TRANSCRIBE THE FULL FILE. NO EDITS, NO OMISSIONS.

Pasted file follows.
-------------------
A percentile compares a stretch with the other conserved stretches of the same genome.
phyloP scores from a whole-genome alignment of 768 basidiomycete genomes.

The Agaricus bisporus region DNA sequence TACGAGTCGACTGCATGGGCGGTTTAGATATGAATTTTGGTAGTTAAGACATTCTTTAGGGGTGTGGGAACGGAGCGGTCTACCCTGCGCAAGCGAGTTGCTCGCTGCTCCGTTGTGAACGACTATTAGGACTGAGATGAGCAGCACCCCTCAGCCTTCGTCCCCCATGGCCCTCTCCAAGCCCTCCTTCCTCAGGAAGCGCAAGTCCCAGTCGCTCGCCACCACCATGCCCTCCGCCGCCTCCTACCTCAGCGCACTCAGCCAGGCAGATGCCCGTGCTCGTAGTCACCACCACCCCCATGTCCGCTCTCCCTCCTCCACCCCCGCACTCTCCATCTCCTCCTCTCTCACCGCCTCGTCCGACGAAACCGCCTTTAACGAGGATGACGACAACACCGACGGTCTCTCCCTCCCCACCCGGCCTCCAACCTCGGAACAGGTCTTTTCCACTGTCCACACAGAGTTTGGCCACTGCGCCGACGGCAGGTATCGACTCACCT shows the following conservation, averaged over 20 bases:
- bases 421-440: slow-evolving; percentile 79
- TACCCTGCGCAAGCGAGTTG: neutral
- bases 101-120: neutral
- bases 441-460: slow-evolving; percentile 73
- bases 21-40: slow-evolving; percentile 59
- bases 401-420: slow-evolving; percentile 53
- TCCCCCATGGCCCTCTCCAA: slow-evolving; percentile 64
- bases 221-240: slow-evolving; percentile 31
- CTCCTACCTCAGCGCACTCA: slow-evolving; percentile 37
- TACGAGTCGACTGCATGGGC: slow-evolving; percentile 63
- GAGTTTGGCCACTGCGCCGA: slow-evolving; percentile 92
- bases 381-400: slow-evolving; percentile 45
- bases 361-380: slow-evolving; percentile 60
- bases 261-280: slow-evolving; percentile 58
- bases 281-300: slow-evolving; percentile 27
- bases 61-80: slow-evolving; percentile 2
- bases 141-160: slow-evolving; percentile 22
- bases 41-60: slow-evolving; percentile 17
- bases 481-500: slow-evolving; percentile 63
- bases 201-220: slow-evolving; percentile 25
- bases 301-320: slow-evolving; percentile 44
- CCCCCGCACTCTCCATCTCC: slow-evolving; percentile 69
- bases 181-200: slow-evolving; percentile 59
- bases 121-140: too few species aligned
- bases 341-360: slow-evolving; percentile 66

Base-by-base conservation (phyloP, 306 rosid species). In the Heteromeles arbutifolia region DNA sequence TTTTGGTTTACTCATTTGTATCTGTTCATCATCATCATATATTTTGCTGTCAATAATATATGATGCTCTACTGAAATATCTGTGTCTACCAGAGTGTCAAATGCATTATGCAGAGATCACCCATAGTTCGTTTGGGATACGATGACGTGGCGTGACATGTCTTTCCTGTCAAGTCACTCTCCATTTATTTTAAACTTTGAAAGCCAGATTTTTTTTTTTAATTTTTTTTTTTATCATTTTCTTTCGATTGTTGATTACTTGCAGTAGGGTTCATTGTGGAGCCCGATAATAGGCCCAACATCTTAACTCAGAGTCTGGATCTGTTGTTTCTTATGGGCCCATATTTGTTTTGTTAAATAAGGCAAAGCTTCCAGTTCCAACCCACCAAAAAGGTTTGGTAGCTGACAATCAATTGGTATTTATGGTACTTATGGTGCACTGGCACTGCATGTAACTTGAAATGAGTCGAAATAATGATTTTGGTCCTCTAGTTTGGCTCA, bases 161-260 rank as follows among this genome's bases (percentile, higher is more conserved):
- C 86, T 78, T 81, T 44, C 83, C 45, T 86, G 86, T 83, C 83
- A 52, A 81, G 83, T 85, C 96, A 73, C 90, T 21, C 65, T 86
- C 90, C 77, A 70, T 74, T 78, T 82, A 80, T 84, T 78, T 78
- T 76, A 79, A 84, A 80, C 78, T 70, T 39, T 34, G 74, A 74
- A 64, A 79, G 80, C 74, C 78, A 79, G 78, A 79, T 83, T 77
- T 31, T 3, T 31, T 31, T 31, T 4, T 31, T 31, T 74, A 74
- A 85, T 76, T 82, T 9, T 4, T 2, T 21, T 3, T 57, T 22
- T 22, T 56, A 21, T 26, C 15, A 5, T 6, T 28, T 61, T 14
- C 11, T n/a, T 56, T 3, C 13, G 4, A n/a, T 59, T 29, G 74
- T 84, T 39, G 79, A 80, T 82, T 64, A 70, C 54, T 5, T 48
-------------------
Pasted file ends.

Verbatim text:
A percentile compares a stretch with the other conserved stretches of the same genome.
phyloP scores from a whole-genome alignment of 768 basidiomycete genomes.

The Agaricus bisporus region DNA sequence TACGAGTCGACTGCATGGGCGGTTTAGATATGAATTTTGGTAGTTAAGACATTCTTTAGGGGTGTGGGAACGGAGCGGTCTACCCTGCGCAAGCGAGTTGCTCGCTGCTCCGTTGTGAACGACTATTAGGACTGAGATGAGCAGCACCCCTCAGCCTTCGTCCCCCATGGCCCTCTCCAAGCCCTCCTTCCTCAGGAAGCGCAAGTCCCAGTCGCTCGCCACCACCATGCCCTCCGCCGCCTCCTACCTCAGCGCACTCAGCCAGGCAGATGCCCGTGCTCGTAGTCACCACCACCCCCATGTCCGCTCTCCCTCCTCCACCCCCGCACTCTCCATCTCCTCCTCTCTCACCGCCTCGTCCGACGAAACCGCCTTTAACGAGGATGACGACAACACCGACGGTCTCTCCCTCCCCACCCGGCCTCCAACCTCGGAACAGGTCTTTTCCACTGTCCACACAGAGTTTGGCCACTGCGCCGACGGCAGGTATCGACTCACCT shows the following conservation, averaged over 20 bases:
- bases 421-440: slow-evolving; percentile 79
- TACCCTGCGCAAGCGAGTTG: neutral
- bases 101-120: neutral
- bases 441-460: slow-evolving; percentile 73
- bases 21-40: slow-evolving; percentile 59
- bases 401-420: slow-evolving; percentile 53
- TCCCCCATGGCCCTCTCCAA: slow-evolving; percentile 64
- bases 221-240: slow-evolving; percentile 31
- CTCCTACCTCAGCGCACTCA: slow-evolving; percentile 37
- TACGAGTCGACTGCATGGGC: slow-evolving; percentile 63
- GAGTTTGGCCACTGCGCCGA: slow-evolving; percentile 92
- bases 381-400: slow-evolving; percentile 45
- bases 361-380: slow-evolving; percentile 60
- bases 261-280: slow-evolving; percentile 58
- bases 281-300: slow-evolving; percentile 27
- bases 61-80: slow-evolving; percentile 2
- bases 141-160: slow-evolving; percentile 22
- bases 41-60: slow-evolving; percentile 17
- bases 481-500: slow-evolving; percentile 63
- bases 201-220: slow-evolving; percentile 25
- bases 301-320: slow-evolving; percentile 44
- CCCCCGCACTCTCCATCTCC: slow-evolving; percentile 69
- bases 181-200: slow-evolving; percentile 59
- bases 121-140: too few species aligned
- bases 341-360: slow-evolving; percentile 66

Base-by-base conservation (phyloP, 306 rosid species). In the Heteromeles arbutifolia region DNA sequence TTTTGGTTTACTCATTTGTATCTGTTCATCATCATCATATATTTTGCTGTCAATAATATATGATGCTCTACTGAAATATCTGTGTCTACCAGAGTGTCAAATGCATTATGCAGAGATCACCCATAGTTCGTTTGGGATACGATGACGTGGCGTGACATGTCTTTCCTGTCAAGTCACTCTCCATTTATTTTAAACTTTGAAAGCCAGATTTTTTTTTTTAATTTTTTTTTTTATCATTTTCTTTCGATTGTTGATTACTTGCAGTAGGGTTCATTGTGGAGCCCGATAATAGGCCCAACATCTTAACTCAGAGTCTGGATCTGTTGTTTCTTATGGGCCCATATTTGTTTTGTTAAATAAGGCAAAGCTTCCAGTTCCAACCCACCAAAAAGGTTTGGTAGCTGACAATCAATTGGTATTTATGGTACTTATGGTGCACTGGCACTGCATGTAACTTGAAATGAGTCGAAATAATGATTTTGGTCCTCTAGTTTGGCTCA, bases 161-260 rank as follows among this genome's bases (percentile, higher is more conserved):
- C 86, T 78, T 81, T 44, C 83, C 45, T 86, G 86, T 83, C 83
- A 52, A 81, G 83, T 85, C 96, A 73, C 90, T 21, C 65, T 86
- C 90, C 77, A 70, T 74, T 78, T 82, A 80, T 84, T 78, T 78
- T 76, A 79, A 84, A 80, C 78, T 70, T 39, T 34, G 74, A 74
- A 64, A 79, G 80, C 74, C 78, A 79, G 78, A 79, T 83, T 77
- T 31, T 3, T 31, T 31, T 31, T 4, T 31, T 31, T 74, A 74
- A 85, T 76, T 82, T 9, T 4, T 2, T 21, T 3, T 57, T 22
- T 22, T 56, A 21, T 26, C 15, A 5, T 6, T 28, T 61, T 14
- C 11, T n/a, T 56, T 3, C 13, G 4, A n/a, T 59, T 29, G 74
- T 84, T 39, G 79, A 80, T 82, T 64, A 70, C 54, T 5, T 48